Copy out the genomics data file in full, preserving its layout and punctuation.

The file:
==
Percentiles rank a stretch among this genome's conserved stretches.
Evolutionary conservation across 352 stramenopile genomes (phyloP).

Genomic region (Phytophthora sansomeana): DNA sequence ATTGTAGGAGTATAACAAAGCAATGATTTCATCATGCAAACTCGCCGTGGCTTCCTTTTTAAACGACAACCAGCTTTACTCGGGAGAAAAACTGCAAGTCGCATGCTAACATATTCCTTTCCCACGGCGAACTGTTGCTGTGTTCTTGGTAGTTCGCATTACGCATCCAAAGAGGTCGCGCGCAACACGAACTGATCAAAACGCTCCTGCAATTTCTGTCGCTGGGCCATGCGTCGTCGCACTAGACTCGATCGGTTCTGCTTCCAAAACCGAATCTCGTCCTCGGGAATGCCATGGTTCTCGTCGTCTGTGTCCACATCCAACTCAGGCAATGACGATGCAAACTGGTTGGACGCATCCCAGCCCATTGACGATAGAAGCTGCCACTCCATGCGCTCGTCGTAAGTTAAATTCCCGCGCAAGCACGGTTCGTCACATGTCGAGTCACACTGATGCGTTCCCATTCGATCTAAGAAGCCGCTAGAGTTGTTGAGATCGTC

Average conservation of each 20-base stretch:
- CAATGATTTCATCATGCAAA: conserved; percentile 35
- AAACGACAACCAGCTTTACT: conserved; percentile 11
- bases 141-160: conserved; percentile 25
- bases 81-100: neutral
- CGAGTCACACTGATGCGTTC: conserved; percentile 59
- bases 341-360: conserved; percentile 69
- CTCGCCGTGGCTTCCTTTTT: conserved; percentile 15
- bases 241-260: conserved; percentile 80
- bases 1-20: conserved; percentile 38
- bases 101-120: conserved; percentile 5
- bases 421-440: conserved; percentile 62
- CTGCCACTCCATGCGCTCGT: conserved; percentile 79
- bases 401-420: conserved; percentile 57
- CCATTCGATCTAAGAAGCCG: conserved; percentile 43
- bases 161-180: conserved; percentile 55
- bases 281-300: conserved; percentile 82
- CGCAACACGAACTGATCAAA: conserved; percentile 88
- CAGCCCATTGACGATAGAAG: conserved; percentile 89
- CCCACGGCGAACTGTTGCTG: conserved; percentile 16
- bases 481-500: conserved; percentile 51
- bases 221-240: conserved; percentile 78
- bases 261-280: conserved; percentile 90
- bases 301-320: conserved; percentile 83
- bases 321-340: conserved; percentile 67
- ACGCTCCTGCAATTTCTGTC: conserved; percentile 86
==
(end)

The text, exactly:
Percentiles rank a stretch among this genome's conserved stretches.
Evolutionary conservation across 352 stramenopile genomes (phyloP).

Genomic region (Phytophthora sansomeana): DNA sequence ATTGTAGGAGTATAACAAAGCAATGATTTCATCATGCAAACTCGCCGTGGCTTCCTTTTTAAACGACAACCAGCTTTACTCGGGAGAAAAACTGCAAGTCGCATGCTAACATATTCCTTTCCCACGGCGAACTGTTGCTGTGTTCTTGGTAGTTCGCATTACGCATCCAAAGAGGTCGCGCGCAACACGAACTGATCAAAACGCTCCTGCAATTTCTGTCGCTGGGCCATGCGTCGTCGCACTAGACTCGATCGGTTCTGCTTCCAAAACCGAATCTCGTCCTCGGGAATGCCATGGTTCTCGTCGTCTGTGTCCACATCCAACTCAGGCAATGACGATGCAAACTGGTTGGACGCATCCCAGCCCATTGACGATAGAAGCTGCCACTCCATGCGCTCGTCGTAAGTTAAATTCCCGCGCAAGCACGGTTCGTCACATGTCGAGTCACACTGATGCGTTCCCATTCGATCTAAGAAGCCGCTAGAGTTGTTGAGATCGTC

Average conservation of each 20-base stretch:
- CAATGATTTCATCATGCAAA: conserved; percentile 35
- AAACGACAACCAGCTTTACT: conserved; percentile 11
- bases 141-160: conserved; percentile 25
- bases 81-100: neutral
- CGAGTCACACTGATGCGTTC: conserved; percentile 59
- bases 341-360: conserved; percentile 69
- CTCGCCGTGGCTTCCTTTTT: conserved; percentile 15
- bases 241-260: conserved; percentile 80
- bases 1-20: conserved; percentile 38
- bases 101-120: conserved; percentile 5
- bases 421-440: conserved; percentile 62
- CTGCCACTCCATGCGCTCGT: conserved; percentile 79
- bases 401-420: conserved; percentile 57
- CCATTCGATCTAAGAAGCCG: conserved; percentile 43
- bases 161-180: conserved; percentile 55
- bases 281-300: conserved; percentile 82
- CGCAACACGAACTGATCAAA: conserved; percentile 88
- CAGCCCATTGACGATAGAAG: conserved; percentile 89
- CCCACGGCGAACTGTTGCTG: conserved; percentile 16
- bases 481-500: conserved; percentile 51
- bases 221-240: conserved; percentile 78
- bases 261-280: conserved; percentile 90
- bases 301-320: conserved; percentile 83
- bases 321-340: conserved; percentile 67
- ACGCTCCTGCAATTTCTGTC: conserved; percentile 86